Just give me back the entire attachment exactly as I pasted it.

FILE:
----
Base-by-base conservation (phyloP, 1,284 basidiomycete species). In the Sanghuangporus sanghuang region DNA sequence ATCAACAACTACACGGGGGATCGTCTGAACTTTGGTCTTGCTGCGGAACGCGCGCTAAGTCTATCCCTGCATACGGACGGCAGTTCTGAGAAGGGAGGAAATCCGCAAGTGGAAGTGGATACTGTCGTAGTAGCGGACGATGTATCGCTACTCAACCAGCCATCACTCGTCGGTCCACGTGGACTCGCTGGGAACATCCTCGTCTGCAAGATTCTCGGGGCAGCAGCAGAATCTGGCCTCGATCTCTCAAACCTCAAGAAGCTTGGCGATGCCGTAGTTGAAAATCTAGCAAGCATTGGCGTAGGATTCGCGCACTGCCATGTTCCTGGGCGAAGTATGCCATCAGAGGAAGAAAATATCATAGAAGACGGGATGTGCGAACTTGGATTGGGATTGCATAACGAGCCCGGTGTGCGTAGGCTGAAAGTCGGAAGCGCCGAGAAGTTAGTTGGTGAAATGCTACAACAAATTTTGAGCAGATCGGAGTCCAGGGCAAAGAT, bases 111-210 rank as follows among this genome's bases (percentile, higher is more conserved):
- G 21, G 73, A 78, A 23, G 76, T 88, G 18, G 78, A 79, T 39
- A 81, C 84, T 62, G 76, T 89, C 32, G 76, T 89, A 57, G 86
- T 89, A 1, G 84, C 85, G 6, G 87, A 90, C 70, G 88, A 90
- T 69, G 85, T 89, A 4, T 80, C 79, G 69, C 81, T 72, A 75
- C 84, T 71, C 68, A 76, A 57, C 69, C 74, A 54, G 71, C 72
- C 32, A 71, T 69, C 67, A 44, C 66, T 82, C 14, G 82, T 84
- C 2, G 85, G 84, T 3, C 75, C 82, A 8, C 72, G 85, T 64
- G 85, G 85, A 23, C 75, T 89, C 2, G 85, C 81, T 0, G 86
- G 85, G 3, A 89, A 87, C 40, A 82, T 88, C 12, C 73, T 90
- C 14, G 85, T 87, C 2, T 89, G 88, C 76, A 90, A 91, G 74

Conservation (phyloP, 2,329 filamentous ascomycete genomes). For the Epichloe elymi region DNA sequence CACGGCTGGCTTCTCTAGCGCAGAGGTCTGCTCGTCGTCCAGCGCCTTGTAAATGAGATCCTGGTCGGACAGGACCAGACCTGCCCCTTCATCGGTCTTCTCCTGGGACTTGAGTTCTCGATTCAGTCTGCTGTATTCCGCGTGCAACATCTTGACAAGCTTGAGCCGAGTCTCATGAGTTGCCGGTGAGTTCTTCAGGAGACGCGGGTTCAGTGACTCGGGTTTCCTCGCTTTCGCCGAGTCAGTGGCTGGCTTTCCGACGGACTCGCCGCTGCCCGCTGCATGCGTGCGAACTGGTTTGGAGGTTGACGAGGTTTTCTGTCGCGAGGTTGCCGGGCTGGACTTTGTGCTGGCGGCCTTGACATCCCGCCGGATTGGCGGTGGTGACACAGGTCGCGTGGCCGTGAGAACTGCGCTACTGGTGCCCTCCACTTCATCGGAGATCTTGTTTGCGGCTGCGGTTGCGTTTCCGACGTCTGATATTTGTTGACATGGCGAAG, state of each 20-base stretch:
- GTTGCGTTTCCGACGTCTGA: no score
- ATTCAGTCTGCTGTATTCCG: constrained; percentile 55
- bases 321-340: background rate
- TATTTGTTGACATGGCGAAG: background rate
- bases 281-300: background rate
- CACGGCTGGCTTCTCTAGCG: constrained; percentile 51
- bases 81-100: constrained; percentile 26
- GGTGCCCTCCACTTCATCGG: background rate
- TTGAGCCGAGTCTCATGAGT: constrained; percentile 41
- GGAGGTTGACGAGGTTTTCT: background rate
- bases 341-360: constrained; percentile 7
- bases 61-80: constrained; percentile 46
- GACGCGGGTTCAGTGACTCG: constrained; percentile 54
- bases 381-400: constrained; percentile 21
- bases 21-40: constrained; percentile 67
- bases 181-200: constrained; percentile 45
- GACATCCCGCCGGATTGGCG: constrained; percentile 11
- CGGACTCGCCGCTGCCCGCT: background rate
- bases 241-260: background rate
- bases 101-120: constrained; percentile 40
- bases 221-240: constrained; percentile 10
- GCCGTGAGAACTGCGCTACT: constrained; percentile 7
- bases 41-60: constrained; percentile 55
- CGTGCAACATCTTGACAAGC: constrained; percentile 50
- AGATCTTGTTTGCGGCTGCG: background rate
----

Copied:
Base-by-base conservation (phyloP, 1,284 basidiomycete species). In the Sanghuangporus sanghuang region DNA sequence ATCAACAACTACACGGGGGATCGTCTGAACTTTGGTCTTGCTGCGGAACGCGCGCTAAGTCTATCCCTGCATACGGACGGCAGTTCTGAGAAGGGAGGAAATCCGCAAGTGGAAGTGGATACTGTCGTAGTAGCGGACGATGTATCGCTACTCAACCAGCCATCACTCGTCGGTCCACGTGGACTCGCTGGGAACATCCTCGTCTGCAAGATTCTCGGGGCAGCAGCAGAATCTGGCCTCGATCTCTCAAACCTCAAGAAGCTTGGCGATGCCGTAGTTGAAAATCTAGCAAGCATTGGCGTAGGATTCGCGCACTGCCATGTTCCTGGGCGAAGTATGCCATCAGAGGAAGAAAATATCATAGAAGACGGGATGTGCGAACTTGGATTGGGATTGCATAACGAGCCCGGTGTGCGTAGGCTGAAAGTCGGAAGCGCCGAGAAGTTAGTTGGTGAAATGCTACAACAAATTTTGAGCAGATCGGAGTCCAGGGCAAAGAT, bases 111-210 rank as follows among this genome's bases (percentile, higher is more conserved):
- G 21, G 73, A 78, A 23, G 76, T 88, G 18, G 78, A 79, T 39
- A 81, C 84, T 62, G 76, T 89, C 32, G 76, T 89, A 57, G 86
- T 89, A 1, G 84, C 85, G 6, G 87, A 90, C 70, G 88, A 90
- T 69, G 85, T 89, A 4, T 80, C 79, G 69, C 81, T 72, A 75
- C 84, T 71, C 68, A 76, A 57, C 69, C 74, A 54, G 71, C 72
- C 32, A 71, T 69, C 67, A 44, C 66, T 82, C 14, G 82, T 84
- C 2, G 85, G 84, T 3, C 75, C 82, A 8, C 72, G 85, T 64
- G 85, G 85, A 23, C 75, T 89, C 2, G 85, C 81, T 0, G 86
- G 85, G 3, A 89, A 87, C 40, A 82, T 88, C 12, C 73, T 90
- C 14, G 85, T 87, C 2, T 89, G 88, C 76, A 90, A 91, G 74

Conservation (phyloP, 2,329 filamentous ascomycete genomes). For the Epichloe elymi region DNA sequence CACGGCTGGCTTCTCTAGCGCAGAGGTCTGCTCGTCGTCCAGCGCCTTGTAAATGAGATCCTGGTCGGACAGGACCAGACCTGCCCCTTCATCGGTCTTCTCCTGGGACTTGAGTTCTCGATTCAGTCTGCTGTATTCCGCGTGCAACATCTTGACAAGCTTGAGCCGAGTCTCATGAGTTGCCGGTGAGTTCTTCAGGAGACGCGGGTTCAGTGACTCGGGTTTCCTCGCTTTCGCCGAGTCAGTGGCTGGCTTTCCGACGGACTCGCCGCTGCCCGCTGCATGCGTGCGAACTGGTTTGGAGGTTGACGAGGTTTTCTGTCGCGAGGTTGCCGGGCTGGACTTTGTGCTGGCGGCCTTGACATCCCGCCGGATTGGCGGTGGTGACACAGGTCGCGTGGCCGTGAGAACTGCGCTACTGGTGCCCTCCACTTCATCGGAGATCTTGTTTGCGGCTGCGGTTGCGTTTCCGACGTCTGATATTTGTTGACATGGCGAAG, state of each 20-base stretch:
- GTTGCGTTTCCGACGTCTGA: no score
- ATTCAGTCTGCTGTATTCCG: constrained; percentile 55
- bases 321-340: background rate
- TATTTGTTGACATGGCGAAG: background rate
- bases 281-300: background rate
- CACGGCTGGCTTCTCTAGCG: constrained; percentile 51
- bases 81-100: constrained; percentile 26
- GGTGCCCTCCACTTCATCGG: background rate
- TTGAGCCGAGTCTCATGAGT: constrained; percentile 41
- GGAGGTTGACGAGGTTTTCT: background rate
- bases 341-360: constrained; percentile 7
- bases 61-80: constrained; percentile 46
- GACGCGGGTTCAGTGACTCG: constrained; percentile 54
- bases 381-400: constrained; percentile 21
- bases 21-40: constrained; percentile 67
- bases 181-200: constrained; percentile 45
- GACATCCCGCCGGATTGGCG: constrained; percentile 11
- CGGACTCGCCGCTGCCCGCT: background rate
- bases 241-260: background rate
- bases 101-120: constrained; percentile 40
- bases 221-240: constrained; percentile 10
- GCCGTGAGAACTGCGCTACT: constrained; percentile 7
- bases 41-60: constrained; percentile 55
- CGTGCAACATCTTGACAAGC: constrained; percentile 50
- AGATCTTGTTTGCGGCTGCG: background rate